We do sometimes see an increase in PVCs after ablation for a fib. This may be due to the nerves around the heart being affected. In general, we perform a 24 hour monitor to evaluate how many PVCs are present in 24 hours and an ultrasound of the heart to evaluate the pumping function. Bloating can have many causes including from the PVCs, particularly if there are a great deal of them (20,000 or more in 24hours). Ablation can also damage nerves that help the stomach empty. It may also be unrelated.
I think there are two different questions listed in three. For the first, If you have failed an anti-arrhythmic medication, which includes not being able to tolerate the symptoms caused by the medication, then you would be considered an ablation candidate. Insurance companies and other countries may not pay for the procedure unless you meet other criteria. For the second, there are many factors that can cause an elevated heart rate. Anemia is one. High thyroid, dehydration, stress, pain, are just a few of the others. A 24 monitor is not unreasonable if you have had a good evaluation for the most common causes.
I assume your question is what are the possible causes of your symptoms. Arrhythmia is likely. The symptoms in the throat are sometimes seen more with a rhythm such as Av node re-entry but other rhythms such as a fib are also possible. I would suggest having an event monitor if you continue to get such symptoms, or if it lasts long enough, getting an EKG done at an ER or physicians office.
I am not really a lipid expert, but in general, I believe that if someone has elevated cholesterol despite optimal lifestyle modification and removing aggravating factors(such as medications that elevate cholesterol) then medical therapy is warranted.
In general, I consider afib a progressive disease. It tends to occur more frequently and last longer over time. The amount of time this takes is the major difference among people. For some it is many years, while for others it may only be weeks. The goal of treatment of afib is to allow you to live life the way you want to live it without symptoms interfering. Avoiding bad habits such as excess alcohol, drugs, or a poor lifestyle is reasonable, but physicians would like to you to enjoy exercise and caffeine and the occasional wine. For a young person without heart disease, I would consider therapy with Flecainide. It tends to work well with fewer side effects. If this fails, then consider ablation. The time to consider ablation is after failing medical therapy, when you feel that the symptoms warrant further treatment understanding the risk of the procedure. The only caveat to waiting is that if you do transform to persistent a fib (meaning you require medications or a cardioversion to stay in rhythm, the success rate of ablation is diminished.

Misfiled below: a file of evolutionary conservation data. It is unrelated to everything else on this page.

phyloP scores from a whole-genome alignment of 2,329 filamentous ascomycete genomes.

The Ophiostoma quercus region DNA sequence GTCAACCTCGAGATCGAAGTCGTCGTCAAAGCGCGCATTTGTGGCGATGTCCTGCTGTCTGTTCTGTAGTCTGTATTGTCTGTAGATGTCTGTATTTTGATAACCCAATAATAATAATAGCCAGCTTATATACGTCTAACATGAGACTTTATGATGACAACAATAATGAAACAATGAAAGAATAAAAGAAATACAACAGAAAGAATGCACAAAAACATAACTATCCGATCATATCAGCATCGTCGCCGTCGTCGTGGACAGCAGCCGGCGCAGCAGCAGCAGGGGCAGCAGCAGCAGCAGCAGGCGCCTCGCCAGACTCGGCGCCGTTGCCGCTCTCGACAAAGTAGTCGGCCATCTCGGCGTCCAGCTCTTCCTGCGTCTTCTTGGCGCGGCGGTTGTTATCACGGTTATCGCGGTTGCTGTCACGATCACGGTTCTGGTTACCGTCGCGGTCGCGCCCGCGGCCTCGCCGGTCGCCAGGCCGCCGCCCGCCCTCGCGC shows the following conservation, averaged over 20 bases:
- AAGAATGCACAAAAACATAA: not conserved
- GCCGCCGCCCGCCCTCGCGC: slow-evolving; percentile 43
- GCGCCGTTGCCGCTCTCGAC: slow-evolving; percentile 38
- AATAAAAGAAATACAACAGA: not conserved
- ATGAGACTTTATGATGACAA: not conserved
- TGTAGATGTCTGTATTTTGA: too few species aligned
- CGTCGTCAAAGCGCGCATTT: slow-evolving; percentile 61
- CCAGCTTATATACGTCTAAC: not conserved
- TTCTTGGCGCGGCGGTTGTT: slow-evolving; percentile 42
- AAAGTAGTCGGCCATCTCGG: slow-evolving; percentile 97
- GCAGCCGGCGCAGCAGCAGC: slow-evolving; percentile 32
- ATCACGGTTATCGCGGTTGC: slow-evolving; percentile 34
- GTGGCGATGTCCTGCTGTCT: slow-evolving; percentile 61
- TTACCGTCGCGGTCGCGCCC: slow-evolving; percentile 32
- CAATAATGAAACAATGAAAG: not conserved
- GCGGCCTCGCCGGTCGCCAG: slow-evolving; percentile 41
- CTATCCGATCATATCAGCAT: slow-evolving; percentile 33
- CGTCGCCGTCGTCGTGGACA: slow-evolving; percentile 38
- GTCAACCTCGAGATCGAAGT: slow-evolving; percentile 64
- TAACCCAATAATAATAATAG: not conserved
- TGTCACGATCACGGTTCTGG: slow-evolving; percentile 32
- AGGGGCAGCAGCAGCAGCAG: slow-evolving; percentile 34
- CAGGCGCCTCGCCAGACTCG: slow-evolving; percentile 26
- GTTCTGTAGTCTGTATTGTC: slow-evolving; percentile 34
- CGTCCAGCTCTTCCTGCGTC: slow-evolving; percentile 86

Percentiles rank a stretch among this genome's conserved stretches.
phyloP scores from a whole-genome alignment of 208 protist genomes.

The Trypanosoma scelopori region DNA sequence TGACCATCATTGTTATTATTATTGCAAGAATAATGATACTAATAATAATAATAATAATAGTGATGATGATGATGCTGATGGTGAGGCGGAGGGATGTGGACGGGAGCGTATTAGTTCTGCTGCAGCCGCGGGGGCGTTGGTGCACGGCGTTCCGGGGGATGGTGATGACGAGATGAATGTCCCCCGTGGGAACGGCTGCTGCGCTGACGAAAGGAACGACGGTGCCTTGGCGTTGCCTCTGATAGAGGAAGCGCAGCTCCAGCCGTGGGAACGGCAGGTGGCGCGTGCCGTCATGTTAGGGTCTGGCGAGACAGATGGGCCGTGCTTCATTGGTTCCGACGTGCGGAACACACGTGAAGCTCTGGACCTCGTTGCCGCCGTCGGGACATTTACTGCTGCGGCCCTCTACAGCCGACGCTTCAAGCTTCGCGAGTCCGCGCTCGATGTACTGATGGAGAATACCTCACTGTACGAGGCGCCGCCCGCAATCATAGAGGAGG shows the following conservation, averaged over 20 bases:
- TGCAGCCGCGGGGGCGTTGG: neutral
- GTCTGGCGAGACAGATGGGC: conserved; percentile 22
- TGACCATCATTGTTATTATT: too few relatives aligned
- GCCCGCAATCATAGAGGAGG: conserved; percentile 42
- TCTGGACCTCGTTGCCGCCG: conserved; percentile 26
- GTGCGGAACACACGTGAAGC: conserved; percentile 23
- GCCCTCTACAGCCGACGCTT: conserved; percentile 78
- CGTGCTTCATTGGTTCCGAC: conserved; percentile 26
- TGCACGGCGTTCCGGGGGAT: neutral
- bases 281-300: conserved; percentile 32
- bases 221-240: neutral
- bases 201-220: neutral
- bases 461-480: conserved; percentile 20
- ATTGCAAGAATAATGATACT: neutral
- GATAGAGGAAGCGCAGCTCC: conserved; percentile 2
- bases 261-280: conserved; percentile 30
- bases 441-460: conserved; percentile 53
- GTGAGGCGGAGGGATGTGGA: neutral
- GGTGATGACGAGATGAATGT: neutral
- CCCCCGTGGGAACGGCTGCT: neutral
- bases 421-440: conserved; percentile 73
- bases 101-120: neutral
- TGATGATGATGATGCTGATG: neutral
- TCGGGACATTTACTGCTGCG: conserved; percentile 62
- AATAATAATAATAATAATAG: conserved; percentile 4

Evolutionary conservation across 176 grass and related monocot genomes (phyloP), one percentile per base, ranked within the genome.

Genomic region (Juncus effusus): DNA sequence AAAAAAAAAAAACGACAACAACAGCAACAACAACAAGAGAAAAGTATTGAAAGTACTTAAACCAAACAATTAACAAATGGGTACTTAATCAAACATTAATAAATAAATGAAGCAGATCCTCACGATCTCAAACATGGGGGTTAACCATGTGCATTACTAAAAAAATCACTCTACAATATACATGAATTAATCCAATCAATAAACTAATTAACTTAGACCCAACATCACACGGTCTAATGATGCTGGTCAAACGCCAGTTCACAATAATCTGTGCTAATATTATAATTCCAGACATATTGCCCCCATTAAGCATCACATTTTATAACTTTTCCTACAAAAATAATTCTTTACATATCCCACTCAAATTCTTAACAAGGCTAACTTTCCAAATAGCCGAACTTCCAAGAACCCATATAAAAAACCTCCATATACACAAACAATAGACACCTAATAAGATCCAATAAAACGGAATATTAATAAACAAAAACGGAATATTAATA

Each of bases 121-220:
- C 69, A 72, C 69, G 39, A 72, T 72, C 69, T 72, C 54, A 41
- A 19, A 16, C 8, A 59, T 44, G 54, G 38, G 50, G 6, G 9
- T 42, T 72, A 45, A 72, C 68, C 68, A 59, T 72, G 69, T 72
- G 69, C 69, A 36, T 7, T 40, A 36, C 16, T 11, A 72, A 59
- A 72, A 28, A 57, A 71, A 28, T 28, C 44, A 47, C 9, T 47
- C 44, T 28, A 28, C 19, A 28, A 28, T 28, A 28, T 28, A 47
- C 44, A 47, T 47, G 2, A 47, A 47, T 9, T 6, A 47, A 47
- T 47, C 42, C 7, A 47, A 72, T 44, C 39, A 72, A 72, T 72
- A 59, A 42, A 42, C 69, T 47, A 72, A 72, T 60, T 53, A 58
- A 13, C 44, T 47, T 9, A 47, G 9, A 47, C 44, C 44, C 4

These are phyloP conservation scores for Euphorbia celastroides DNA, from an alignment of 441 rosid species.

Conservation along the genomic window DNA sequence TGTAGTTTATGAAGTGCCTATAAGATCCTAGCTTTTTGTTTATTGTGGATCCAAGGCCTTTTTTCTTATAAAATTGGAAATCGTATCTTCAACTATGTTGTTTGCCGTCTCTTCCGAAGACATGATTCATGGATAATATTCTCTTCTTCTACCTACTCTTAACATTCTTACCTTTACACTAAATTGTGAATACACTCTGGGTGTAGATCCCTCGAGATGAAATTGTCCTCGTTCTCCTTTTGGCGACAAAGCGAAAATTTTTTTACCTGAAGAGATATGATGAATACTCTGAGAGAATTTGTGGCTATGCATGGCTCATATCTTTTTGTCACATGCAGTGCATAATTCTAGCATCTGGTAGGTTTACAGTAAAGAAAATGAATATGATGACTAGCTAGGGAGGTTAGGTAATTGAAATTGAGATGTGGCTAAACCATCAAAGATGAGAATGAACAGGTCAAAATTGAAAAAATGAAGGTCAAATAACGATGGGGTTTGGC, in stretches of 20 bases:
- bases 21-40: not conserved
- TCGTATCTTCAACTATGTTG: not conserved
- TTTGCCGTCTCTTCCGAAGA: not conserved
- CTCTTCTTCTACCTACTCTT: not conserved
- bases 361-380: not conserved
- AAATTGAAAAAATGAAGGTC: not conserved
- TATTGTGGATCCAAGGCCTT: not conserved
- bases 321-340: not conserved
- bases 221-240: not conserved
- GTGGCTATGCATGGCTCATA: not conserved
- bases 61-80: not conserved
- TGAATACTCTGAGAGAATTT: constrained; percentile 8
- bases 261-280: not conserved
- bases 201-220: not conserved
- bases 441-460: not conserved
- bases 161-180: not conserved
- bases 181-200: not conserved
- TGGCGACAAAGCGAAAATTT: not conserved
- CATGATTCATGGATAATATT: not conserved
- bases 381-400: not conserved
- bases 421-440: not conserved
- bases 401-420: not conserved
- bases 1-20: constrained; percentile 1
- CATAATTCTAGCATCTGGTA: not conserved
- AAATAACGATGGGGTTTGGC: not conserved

It is not clear why you have popping sensation when you breathe in. If the pain or popping sensation increases with taking deep breaths, not associated with sweating, dizziness and not related with exertion, it is unlikely that it is related to heart. It could be either be musculo-skeletal pain (related to muscles and bones in the chest region) or a condition known as costo-chondritis. Treatment will involve taking anti-inflammatory medications like ibuprofen as and when needed. If the pain continues to recur, I would recommend you to follow up with your primary care doctor.
The symptoms that you have described are not known side effects of influenza. It is not clear whether you are taking any pain medication like morphine which can cause abdominal distension, flatulence, GERD. Symptoms do not appear to be related to heart. Since you are having symptoms within 4 weeks surgery, I suggest you speak to the primary care doctor.
Following are the list of herbal supplements that interact with warfarin : cranberry, fenugreek, ginkgo biloba, glucosamine, alfalfa, anise, bilberry, bladderwrack, bromelain, cat's claw, celery, chamomile, coleus, cordyceps, dong quai, evening primrose oil, fenugreek, feverfew, garlic, ginger, ginkgo biloba, ginseng (Panax), ginseng (Siberian), grapeseed, green tea, guggul, horse chestnut seed, horseradish, licorice, omega-3-acids, turmeric, prickly ash, red clover, reishi, SAMe (s-adenosylmethionine), sweet clover,and white willow. If the protein shakes that you intend to take contain any of the above, be aware that they can interact with warfarin and alter INR levels.
Hi Rohith, the generic form of medication you are taking is a combination of olmesartan and hydrochlorthiazide. The medication hydrocholrthiazide is a diuretic which means it causes urinary loss of water and sodium. Therefore fatigue and tiredness could be due to fluid depletion. I recommend you to change the medication if you have intolerable side effects. Since this medication causes dehydration , take adequate amount of fluids every day to keep yourself hydrated. I hope as the first step towards blood pressure control, you have cut down salt in your diet. Daily exercise also helps in blood pressure control (Try getting at least 30 to 60 minutes of moderately intense physical activity most days of the week. You can even break up your workout time into 10-minute sessions)
The increase in heart rate is due to stimulation of sympathetic nervous system by caffeine. To identify the exact nature of chest discomfort , more information of chest discomfort/apin, type , any radiation, association with exertion, any sweating , dizziness with chest discomfort is needed. Also information about family history of heart disease, age, risk factors like hypertension, diabetes, smoking, sedentary lifestyle is important to assess your risk for heart disease.